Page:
There were 159 galleries at the Frieze Art Fair in London’s Regent’s Park this last week, 4th–7th October 2018. The number of artworks shown by each ranged from one (at Kamel Mennour’s stand – Tatiana Trouvé’s tree root fountain ‘The Shaman’) to two dozen or more at some of the bigger stands. This makes for a lot of art to look at. To see it all properly and do it all justice it would be sensible to attend for a full day on all four days. After all there is also Frieze Masters across the park and all the wonderful sculpture in the park. In past years I have done just that – taken four days – three for a thorough visit of the main fair, a stroll through the sculpture park and to attend most of the talks and the fourth day for the always rewarding Frieze Masters.
But this year I had to make do with seven hours at the main fair and 30 minutes shivering in the rain in the park. There were sections that I spent more time in than others and some were so crowded it was hard to get to the art and I know that in my circling I missed a few sections. So this is in no way a complete review. Here are some of the things that stood out for me this year.
The ‘Social Work’ themed section that follows on from 2017’s themed section ‘Sex Work’, featured presentations by eight international women artists who emerged during the 1980s and 90s. The work of Faith Ringgold, Tina Keane, Helen Chadwick, Nancy Spero, Ipek Duben, Mary Kelly, Berni Searle, and Sonia Boyce challenged the status quo and explored ideas of identity, labour, and visibility. The stands showed a mixture of past and recent work. I especially liked Sonia Boyce’s ‘The Audition’ 1997, a series of photographs of participants in Manchester before and after putting on an afro wig, Faith Ringold’s acrylic landscape and figure paintings framed with cloth strips to become wall quilts, and Helen Chadwick’s alternately beautiful and repellent photos of raw meat and flowers.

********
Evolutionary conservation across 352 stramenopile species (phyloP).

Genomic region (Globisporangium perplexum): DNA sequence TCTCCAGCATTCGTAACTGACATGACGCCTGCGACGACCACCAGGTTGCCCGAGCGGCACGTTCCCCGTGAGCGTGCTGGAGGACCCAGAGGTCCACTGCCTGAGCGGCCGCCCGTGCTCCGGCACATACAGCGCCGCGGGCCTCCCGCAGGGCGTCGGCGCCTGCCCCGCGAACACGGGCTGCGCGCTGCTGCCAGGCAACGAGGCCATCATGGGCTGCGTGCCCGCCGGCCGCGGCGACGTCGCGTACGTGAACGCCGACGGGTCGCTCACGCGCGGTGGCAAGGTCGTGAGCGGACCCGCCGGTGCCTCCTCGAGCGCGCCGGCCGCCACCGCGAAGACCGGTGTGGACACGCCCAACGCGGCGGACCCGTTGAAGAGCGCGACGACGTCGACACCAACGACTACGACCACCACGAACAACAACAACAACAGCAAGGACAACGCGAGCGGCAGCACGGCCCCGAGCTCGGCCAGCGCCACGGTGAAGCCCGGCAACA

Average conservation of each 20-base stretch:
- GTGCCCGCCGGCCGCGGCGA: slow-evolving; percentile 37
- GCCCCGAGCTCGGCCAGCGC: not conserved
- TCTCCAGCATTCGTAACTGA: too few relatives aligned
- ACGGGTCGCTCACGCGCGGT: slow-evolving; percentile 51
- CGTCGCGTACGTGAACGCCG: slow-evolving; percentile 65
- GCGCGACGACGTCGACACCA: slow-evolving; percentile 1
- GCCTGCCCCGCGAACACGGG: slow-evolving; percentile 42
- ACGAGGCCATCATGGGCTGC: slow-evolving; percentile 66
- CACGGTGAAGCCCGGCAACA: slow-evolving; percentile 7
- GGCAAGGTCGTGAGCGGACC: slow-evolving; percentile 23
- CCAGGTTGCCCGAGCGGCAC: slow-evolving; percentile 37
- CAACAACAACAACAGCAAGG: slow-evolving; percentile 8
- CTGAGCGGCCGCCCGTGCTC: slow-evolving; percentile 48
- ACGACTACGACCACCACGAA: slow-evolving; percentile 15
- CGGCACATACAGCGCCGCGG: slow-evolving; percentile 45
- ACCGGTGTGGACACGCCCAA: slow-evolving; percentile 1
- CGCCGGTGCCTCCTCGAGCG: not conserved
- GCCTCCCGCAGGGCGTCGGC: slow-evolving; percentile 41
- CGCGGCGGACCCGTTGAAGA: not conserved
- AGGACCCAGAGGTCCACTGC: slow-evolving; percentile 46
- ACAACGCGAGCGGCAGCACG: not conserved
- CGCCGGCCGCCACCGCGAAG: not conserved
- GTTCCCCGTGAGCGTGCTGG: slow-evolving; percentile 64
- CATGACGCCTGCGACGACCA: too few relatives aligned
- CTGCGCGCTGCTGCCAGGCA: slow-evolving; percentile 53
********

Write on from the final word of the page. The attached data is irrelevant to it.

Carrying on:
As a painter I was happy to see that this year seemed to have more painting than the past few years. Although most stands seemed to be trying to have a selection of everything – painting, sculpture, photography, drawing, collage, installation, textiles – there seemed to be a bit less photography over all, and much of the photography was in the form of altered photos and photo-collage. There was more wall-based sculpture and a lot more painting.
The Kavi Gupta gallery from Chicago was showing rare works by AfriCOBRA artists (The African Commune of Bad Relevant Artists founded in 1968). Kavi Gupta was also showing Manuel Mathieu. Ingleby Gallery had an alcove with 11 lovely little Andrew Cranston paintings. They also had two beautiful paintings by Kevin Harman who injects household paint into the space inside discarded double glazed windows. I like Wilhelm Sasnal’s still lifes and interiors and I spotted him three or four times throughout the fair. Benjamin Senior’s complex compositions and subtly great colour never fail to thrill.
These are some works that people kept gathering around or asking about, while I was near.
Urs Fischer had a big presence at the fair as his large sculpture Francesco and his work filling the entire Gagosian stand were both right at the entrance.